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A Deathly Reputation: Violist Michael Strauss

Stuck in the Middle

The viola section of the orchestra can be overlooked. They are often stuck between the cellos and the violins. They are tuned a perfect fifth below the violin, and so often serve a supporting role for the soaring melodies characteristic of the violin section.

Michael Strauss is a viola soloist, as well as a chamber and orchestral musician. "The role of the viola section is primarily to be the percussion section of the string section," he says. "A good viola section will move inside the two outer lines and try to create line and support line either in the bottom of the top, wherever it's happening."

Featuring the Viola

Strauss has had plenty of experience fine tuning his orchestral playing. Since 1994, he has served as principal violist of the Indianapolis Symphony Orchestra.  In addition to that full time symphonic gig, he has also released a number of recordings, the music of which ranges from modern works by Jennifer Higdon and David Finko to the complete viola quintets by Mozart.

Viola was perhaps most loved by English composers, Strauss says. "Music of Ralph Vaughan-Williams; some of the string serenades, like Gustav Holst's St. Paul Suite; the Edward Elgar Serenade" are all what Strauss calls "fabulous repertoire for the viola throughout history."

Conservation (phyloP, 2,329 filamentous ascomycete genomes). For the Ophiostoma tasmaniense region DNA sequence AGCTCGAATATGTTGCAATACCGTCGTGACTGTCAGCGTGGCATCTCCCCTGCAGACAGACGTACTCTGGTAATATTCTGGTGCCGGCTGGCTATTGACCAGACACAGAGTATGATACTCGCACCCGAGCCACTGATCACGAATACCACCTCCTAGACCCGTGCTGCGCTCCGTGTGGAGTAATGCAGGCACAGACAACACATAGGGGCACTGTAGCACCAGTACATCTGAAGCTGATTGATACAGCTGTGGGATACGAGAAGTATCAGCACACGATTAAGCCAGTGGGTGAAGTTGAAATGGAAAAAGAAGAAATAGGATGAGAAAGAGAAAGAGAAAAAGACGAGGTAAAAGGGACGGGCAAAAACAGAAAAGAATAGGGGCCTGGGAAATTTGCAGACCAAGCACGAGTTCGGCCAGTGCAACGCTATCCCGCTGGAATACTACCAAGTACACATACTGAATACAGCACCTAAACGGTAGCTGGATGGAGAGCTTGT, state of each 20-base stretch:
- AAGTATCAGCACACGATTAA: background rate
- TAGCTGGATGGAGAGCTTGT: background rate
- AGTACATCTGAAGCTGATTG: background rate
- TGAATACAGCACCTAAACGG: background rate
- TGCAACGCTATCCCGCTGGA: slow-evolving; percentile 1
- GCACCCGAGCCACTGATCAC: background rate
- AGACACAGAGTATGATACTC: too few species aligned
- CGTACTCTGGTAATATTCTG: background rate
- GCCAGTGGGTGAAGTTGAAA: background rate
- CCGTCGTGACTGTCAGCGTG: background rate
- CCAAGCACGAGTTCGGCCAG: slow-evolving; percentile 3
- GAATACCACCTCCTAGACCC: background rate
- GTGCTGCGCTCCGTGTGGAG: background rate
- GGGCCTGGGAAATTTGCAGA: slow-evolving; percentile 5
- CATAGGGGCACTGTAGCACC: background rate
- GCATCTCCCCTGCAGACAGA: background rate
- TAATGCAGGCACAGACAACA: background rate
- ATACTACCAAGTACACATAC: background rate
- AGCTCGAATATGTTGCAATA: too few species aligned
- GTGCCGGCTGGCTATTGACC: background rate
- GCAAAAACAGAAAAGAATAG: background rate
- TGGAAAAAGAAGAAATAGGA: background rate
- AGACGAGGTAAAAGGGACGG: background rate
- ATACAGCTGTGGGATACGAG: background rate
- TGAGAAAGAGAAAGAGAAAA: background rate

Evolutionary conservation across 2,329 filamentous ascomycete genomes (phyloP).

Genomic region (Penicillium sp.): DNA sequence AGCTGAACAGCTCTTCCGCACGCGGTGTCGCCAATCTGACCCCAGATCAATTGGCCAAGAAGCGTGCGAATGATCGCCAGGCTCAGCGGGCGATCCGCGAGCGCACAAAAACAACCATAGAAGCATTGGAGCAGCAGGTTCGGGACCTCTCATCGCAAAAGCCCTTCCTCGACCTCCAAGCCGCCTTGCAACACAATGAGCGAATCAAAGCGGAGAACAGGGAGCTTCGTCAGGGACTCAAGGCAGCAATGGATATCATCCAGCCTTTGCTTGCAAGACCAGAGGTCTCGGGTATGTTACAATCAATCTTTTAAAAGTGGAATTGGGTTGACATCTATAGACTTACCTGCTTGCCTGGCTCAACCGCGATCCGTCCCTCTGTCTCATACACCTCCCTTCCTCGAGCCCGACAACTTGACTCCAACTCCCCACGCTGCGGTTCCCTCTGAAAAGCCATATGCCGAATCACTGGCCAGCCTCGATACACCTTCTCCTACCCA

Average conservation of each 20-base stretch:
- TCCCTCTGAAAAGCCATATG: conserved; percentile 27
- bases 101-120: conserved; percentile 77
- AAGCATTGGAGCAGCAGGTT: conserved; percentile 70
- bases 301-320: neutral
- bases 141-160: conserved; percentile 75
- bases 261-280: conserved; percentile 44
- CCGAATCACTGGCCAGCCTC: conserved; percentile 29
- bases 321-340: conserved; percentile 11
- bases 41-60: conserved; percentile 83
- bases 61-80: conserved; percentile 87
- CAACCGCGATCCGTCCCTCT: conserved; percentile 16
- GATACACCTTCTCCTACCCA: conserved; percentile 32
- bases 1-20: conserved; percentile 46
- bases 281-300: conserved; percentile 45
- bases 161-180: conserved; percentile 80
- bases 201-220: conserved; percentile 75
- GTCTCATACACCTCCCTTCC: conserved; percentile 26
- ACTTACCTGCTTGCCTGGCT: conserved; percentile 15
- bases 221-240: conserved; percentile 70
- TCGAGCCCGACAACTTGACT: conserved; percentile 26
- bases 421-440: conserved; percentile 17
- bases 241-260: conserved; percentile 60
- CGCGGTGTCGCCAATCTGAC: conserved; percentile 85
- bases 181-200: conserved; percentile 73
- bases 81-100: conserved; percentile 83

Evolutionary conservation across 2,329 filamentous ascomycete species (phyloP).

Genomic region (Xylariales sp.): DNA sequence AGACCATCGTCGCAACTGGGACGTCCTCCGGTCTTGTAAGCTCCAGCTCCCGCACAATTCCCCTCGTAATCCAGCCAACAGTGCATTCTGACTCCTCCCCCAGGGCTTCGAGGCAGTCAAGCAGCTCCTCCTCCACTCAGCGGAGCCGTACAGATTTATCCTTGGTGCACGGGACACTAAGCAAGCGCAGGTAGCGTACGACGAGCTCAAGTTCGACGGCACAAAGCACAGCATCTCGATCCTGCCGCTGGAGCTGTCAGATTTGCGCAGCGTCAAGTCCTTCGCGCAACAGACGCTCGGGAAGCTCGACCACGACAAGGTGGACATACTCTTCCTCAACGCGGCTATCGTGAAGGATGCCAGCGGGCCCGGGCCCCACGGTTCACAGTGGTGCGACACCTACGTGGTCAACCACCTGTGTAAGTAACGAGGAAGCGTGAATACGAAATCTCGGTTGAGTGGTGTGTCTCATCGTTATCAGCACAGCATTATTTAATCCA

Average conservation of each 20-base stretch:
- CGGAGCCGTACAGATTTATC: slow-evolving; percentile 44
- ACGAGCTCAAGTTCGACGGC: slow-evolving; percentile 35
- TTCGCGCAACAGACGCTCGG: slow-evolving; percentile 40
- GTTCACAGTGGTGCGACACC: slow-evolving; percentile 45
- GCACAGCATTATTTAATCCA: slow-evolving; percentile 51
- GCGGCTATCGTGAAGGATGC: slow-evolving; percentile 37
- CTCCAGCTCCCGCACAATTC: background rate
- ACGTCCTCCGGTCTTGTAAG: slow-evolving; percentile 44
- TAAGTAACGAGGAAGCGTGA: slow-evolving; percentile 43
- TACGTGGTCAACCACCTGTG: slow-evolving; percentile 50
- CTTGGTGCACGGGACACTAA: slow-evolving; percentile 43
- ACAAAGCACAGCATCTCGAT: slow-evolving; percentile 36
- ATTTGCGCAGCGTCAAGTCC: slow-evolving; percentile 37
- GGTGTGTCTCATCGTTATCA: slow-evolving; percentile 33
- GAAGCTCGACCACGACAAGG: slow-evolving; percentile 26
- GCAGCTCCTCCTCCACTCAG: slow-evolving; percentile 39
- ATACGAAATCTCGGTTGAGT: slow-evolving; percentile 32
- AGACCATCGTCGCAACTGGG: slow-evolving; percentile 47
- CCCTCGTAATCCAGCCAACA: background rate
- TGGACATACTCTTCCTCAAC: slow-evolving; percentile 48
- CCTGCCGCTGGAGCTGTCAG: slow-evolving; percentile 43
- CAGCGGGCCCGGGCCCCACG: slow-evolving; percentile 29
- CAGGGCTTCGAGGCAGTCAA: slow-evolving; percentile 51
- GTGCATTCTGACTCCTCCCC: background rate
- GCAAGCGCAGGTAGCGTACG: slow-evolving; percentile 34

But it doesn't end there. "You could talk about Beethoven and some of his middle symphonies – the 3rd Symphony, 5th Symphony and 7th Symphony. Tchaikovsky's 6th Symphony basically starts with a viola section solo."

Knocking On Death's Door

The viola doesn't have the best reputation among composers, however. Strauss laments that many notable composers throughout music history, such as Bartok and Shostakovich, wrote viola pieces immediately before they died. "In fact, Prokofiev was commissioned to write a viola concerto by Sergei Koussevitzky and William Primrose. Before he could put pen to paper, he passed away. Just the thought of it!"

The Viola's Funny Side

The viola is often the butt of musical jokes. Strauss shares his favorite, which also happens to double as an opera joke:

As luck would have it, a very famous conductor was conducting the Metropolitan Opera Orchestra and he fell ill. One of his apprentices was actually in the last stand of violas. So, the management came to him and said, "Johnny, the conductor is sick. You've been here for all the rehearsals. Do you think you could get us through this one?" He said, "I'll give it a try." So, he gets up, goes to the front and leads the orchestra not only through the premiere but subsequent performances and then 2 months of a run. It goes fabulously well. At the end of the run, of course, the next opera comes through and Johnny goes back to his seat. His stand partner looks at him in the first rehearsal and says, "So, where have you been?"

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